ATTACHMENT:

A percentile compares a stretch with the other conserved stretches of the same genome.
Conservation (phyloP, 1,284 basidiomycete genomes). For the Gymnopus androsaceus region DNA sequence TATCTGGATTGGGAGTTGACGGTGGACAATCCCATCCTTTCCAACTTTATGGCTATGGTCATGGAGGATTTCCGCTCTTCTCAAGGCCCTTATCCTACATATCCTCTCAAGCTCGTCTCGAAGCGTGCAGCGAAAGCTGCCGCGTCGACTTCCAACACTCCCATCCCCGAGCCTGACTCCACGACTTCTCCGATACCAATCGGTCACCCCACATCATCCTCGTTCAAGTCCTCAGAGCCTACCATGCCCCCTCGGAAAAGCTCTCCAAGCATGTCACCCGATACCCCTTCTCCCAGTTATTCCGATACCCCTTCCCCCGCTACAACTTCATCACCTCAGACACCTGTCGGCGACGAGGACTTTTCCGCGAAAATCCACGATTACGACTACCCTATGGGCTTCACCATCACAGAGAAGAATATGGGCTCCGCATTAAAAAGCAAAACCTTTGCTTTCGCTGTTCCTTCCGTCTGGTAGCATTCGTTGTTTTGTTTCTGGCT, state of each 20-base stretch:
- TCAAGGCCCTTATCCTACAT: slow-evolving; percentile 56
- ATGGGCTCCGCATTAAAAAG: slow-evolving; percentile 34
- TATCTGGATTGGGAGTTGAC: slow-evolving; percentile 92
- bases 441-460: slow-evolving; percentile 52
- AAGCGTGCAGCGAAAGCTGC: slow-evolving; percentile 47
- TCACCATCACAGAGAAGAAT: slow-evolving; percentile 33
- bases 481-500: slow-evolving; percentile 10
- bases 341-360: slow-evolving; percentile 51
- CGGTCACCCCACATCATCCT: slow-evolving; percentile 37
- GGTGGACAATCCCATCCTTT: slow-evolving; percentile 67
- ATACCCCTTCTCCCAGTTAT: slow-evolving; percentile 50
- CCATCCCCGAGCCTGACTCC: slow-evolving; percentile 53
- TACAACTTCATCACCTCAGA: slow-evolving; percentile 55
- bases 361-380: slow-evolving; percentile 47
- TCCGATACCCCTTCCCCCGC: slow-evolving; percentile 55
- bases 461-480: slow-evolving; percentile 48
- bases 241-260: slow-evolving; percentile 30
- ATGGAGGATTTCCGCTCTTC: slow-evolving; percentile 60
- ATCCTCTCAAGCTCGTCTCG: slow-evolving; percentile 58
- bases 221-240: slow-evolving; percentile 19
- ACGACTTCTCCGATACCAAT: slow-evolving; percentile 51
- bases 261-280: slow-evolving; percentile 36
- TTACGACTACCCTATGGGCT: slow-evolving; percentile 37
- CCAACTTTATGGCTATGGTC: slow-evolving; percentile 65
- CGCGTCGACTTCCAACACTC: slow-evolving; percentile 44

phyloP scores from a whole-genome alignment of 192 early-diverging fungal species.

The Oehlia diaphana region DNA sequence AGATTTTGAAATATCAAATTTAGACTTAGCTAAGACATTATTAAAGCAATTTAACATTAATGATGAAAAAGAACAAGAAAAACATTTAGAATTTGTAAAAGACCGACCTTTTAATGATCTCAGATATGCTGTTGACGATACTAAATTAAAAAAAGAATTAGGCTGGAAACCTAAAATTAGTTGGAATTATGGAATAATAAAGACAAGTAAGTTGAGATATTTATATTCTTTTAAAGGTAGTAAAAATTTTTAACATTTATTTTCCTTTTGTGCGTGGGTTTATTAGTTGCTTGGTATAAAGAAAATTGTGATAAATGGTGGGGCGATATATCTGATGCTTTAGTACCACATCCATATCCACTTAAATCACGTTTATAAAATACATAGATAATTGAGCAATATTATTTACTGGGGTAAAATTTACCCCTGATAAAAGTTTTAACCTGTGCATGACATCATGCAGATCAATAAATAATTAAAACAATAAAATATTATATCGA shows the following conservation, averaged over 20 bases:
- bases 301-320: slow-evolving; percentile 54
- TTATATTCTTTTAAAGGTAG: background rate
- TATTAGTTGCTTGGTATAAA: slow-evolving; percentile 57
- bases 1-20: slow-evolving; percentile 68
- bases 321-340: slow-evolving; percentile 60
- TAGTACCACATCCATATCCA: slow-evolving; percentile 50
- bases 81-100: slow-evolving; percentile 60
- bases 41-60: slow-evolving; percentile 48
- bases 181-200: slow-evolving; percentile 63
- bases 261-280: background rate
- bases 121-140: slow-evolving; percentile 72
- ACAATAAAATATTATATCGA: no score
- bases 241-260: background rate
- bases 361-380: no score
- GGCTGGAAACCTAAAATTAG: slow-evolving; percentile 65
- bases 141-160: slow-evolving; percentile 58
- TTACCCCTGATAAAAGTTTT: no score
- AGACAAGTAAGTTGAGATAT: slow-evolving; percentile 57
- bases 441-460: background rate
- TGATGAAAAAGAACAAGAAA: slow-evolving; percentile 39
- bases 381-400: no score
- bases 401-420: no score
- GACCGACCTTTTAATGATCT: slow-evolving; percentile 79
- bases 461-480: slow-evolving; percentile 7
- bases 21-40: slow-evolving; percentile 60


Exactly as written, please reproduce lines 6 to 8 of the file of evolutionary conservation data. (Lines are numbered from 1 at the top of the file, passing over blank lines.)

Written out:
- bases 441-460: slow-evolving; percentile 52
- AAGCGTGCAGCGAAAGCTGC: slow-evolving; percentile 47
- TCACCATCACAGAGAAGAAT: slow-evolving; percentile 33